16. 16. 10. Online advocacy – not the whole picture? When it comes to consumers who regularly share their experiences of products, they are more likely to post online about their positive experiences than their negative ones. 40% of respondents said that they share positive feedback with friends and family, 25% on a social media site and 24% said they write positive reviews. Only 33% share negative feedback with friends, 18% on social and 20% write negative reviews. As a result, brands should be wary about judging the impact of their campaigns solely through digital metrics: assessment should equally take into account the word-of-mouth feedback which is, in fact, the most common way through which influential consumers share their expertise. The challenge for brands is how to measure this offline word of mouth; or interpret the online feedback in a manner which better reflects the overall state of play. 16
  17. 17. Conclusion In this Consumer Electronics Digital Index, we set out to find out how the buyers’ journey has changed, where influence is sourced when making purchase decisions, what information is relevant and when brands are best placed to engage with consumers. Our findings showed that 68% of respondents will purchase following research . This decision is based on extensive research both offline and online. Those below the age of 24 are researching more than any other age group and those purchasing Traditional Electronics and Home Appliances are the only decision makers not predominantly influenced by word-of mouth. Instead media plays a key role at awareness and intent and the retail outlet is key at the action and confidence stages. Nuances exist across different markets, but overall word-of-mouth, peer recommendations and customer reviews are the key influences at the awareness and intent stage. The retail outlet becomes increasingly important during the action and confidence stages. Bricks and mortar retail is not dead to the consumers that were surveyed. But, the store needs to be part of a broader strategy where consumers can engage and consume information and make purchasing decisions in a consistent and connected way. Brands need to recognise that despite the similarities in where, when, and why consumers seek out information – particularly in the predominance of word-of-mouth and its digital equivalents, like forums and reviews – it’s the nuances of behaviour which really impact their brand-building strategies. Content should be central to the integrated customer engagement strategy for these brands. This study reinforces the opportunity for content to drive behaviour before making the purchase decision; it also demonstrates why brands need to understand how owned, earned and paid content can (and must) work in harmony. But more critically it illustrates that not all content is created equal: where and when it’s placed always determines how effectively it informs and accelerates a decision or supports a branding initiative. 17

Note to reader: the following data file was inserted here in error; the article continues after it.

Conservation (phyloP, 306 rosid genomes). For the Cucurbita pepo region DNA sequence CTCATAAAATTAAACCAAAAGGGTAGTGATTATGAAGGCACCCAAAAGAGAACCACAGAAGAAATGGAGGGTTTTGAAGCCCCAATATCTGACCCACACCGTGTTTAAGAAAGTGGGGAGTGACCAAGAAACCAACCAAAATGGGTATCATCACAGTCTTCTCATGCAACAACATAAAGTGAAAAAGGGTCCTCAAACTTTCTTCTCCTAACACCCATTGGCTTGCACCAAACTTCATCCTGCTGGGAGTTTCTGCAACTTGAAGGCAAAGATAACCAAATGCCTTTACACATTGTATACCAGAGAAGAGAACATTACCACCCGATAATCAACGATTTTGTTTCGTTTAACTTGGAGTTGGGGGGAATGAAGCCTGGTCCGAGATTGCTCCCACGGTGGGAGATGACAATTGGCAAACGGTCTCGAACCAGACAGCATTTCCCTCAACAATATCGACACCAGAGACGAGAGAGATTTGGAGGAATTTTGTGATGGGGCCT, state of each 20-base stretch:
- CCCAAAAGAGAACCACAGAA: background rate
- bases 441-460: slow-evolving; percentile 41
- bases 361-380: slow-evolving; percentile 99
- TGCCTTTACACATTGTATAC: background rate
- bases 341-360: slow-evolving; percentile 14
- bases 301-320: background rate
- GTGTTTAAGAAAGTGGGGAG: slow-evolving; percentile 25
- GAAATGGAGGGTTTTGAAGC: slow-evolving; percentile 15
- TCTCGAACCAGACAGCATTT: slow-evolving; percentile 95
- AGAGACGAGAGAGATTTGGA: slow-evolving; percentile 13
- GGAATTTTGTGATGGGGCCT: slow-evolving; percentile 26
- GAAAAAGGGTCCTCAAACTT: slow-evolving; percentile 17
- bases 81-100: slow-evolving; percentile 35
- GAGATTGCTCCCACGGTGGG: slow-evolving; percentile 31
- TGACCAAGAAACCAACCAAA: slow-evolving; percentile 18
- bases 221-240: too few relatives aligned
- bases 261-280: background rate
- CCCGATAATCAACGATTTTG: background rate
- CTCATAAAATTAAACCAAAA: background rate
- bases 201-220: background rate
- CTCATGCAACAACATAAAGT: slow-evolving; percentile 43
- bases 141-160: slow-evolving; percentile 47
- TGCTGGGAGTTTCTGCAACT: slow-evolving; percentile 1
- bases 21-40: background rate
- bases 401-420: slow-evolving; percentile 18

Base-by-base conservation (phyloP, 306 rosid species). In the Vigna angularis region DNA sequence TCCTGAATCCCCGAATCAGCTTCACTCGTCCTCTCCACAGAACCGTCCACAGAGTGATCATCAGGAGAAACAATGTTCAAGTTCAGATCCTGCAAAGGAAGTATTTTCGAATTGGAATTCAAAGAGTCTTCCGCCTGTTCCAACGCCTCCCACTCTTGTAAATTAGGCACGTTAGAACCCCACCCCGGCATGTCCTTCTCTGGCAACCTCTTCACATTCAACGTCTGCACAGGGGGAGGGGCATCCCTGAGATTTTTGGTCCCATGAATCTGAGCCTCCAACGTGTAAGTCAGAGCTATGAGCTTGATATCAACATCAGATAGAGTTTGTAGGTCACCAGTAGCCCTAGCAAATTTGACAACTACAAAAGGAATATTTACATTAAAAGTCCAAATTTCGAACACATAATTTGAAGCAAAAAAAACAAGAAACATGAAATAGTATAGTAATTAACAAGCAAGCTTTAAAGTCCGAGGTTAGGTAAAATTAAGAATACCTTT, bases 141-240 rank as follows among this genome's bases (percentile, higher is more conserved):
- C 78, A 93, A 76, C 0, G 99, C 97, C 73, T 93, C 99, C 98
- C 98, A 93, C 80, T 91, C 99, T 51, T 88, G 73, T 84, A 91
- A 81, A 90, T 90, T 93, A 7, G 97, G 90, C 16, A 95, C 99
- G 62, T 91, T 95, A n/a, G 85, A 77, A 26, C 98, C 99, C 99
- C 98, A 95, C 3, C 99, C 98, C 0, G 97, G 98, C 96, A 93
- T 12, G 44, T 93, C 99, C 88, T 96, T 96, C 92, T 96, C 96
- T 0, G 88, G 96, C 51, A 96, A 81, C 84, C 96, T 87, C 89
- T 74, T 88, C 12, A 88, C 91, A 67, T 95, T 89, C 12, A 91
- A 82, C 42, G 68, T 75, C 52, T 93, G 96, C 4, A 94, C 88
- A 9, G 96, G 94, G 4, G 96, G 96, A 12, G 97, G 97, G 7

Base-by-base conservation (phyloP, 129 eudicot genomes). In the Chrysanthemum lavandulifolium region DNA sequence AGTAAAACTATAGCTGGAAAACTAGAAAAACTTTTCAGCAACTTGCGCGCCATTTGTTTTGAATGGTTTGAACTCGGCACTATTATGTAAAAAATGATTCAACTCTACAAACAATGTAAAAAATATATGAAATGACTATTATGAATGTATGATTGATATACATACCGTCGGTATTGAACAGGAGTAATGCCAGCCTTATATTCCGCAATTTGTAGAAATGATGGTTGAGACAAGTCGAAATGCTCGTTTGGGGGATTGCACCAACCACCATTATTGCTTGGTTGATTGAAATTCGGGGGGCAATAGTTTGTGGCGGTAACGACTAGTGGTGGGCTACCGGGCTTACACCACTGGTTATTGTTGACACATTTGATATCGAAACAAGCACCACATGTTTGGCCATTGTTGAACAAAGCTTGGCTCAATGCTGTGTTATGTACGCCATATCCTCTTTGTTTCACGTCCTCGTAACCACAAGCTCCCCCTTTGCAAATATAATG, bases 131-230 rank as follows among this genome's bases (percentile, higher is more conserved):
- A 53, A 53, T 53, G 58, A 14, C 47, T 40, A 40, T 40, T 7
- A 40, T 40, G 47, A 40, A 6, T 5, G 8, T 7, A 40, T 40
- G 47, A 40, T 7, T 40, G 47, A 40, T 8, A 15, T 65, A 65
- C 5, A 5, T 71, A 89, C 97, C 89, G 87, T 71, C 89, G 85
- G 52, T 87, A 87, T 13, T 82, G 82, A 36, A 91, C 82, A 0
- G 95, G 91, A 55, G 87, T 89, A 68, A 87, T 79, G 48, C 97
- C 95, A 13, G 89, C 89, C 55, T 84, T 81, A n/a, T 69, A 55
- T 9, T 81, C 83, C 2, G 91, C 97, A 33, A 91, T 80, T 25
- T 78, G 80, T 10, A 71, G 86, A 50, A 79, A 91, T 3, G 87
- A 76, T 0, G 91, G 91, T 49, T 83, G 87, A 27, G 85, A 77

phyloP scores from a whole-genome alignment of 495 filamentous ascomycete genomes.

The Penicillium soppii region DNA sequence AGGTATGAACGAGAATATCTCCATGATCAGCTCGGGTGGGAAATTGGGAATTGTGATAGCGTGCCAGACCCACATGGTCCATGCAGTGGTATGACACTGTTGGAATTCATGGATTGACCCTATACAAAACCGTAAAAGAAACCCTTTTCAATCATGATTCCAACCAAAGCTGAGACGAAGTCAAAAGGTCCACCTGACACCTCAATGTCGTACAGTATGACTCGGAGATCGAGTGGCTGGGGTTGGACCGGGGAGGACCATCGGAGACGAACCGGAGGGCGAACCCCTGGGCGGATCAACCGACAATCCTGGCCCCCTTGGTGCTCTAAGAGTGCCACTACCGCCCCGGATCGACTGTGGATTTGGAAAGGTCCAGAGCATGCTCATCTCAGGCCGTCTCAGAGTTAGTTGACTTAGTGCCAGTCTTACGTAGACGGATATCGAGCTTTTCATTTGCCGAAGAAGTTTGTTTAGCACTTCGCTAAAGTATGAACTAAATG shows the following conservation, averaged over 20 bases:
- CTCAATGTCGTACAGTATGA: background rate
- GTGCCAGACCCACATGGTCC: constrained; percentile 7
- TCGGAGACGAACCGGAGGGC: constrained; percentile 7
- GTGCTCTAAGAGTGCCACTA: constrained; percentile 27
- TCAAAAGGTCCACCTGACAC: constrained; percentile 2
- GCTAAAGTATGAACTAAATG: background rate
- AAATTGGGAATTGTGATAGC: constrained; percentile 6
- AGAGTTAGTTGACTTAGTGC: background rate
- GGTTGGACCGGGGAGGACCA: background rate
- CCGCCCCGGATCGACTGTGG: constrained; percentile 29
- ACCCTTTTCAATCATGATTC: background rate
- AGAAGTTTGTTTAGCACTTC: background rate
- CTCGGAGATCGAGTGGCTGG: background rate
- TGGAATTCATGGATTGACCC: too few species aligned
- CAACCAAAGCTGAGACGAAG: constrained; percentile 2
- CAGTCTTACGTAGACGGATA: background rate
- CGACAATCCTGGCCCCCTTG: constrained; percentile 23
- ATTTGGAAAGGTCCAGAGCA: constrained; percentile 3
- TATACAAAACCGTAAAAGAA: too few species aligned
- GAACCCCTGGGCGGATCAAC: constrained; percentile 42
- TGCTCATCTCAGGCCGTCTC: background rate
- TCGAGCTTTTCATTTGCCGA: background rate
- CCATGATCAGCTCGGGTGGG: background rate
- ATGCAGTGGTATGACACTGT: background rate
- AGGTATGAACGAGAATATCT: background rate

18. 18. A Note on Design The “heroes” which illustrate this report were designed to reflect the 8-bit graphic design style used predominantly in 1980s and 1990s video games. 8-bit’s resurgence in popular culture has reflected a growing interest in “retro” electronics products and, like our study, suggests the truth to the adage that “everything old is new again”. 18
  19. 19. APPENDIX: COUNTRY SUMMARIES China o More than 90 per cent of Chinese people are looking to purchase Smart Devices or Wearable Technology within the next 12 months. o Retail outlets are much less important (30—40%)to Chinese respondents compared to the rest of APAC (up to 50%): “online general” (e.g. news, lifestyle and price comparison websites) is the information source the Chinese use most when researching these product types. o The “intent” stage, in the majority of cases, is as or more important than the “awareness” stage whereas for APAC in general, this is the opposite. India o In contrast to the regional findings, Indians place less importance on word-of-mouth when researching Traditional Electronics and Home Appliances (33%). However they do rely heavily on what may be termed the ‘modern word-of-mouth’ – online sharing – particularly when researching Smart Devices and Wearable Technology (49%-56%). o In keeping with the overall APAC findings, broadcast media becomes less important the further along the decision journey, especially when purchasing Traditional Electronics and Home Appliances (decrease from 51% to 32%) and Smart Devices and Wearable Technology (decrease from 59% to 43%). o When it comes to Smart Devices and Wearable Technology, ‘online sharing’ is the most important source post the awareness phase at more than 50%. Technical support information (60%) is sought after at the awareness stage for this sub sector, along with guarantees and warranties and purchase price. Australia o 1 in 5 Australians are not looking to purchase any of these product types within the next 12 months, which contrasts heavily to other parts of the region. 19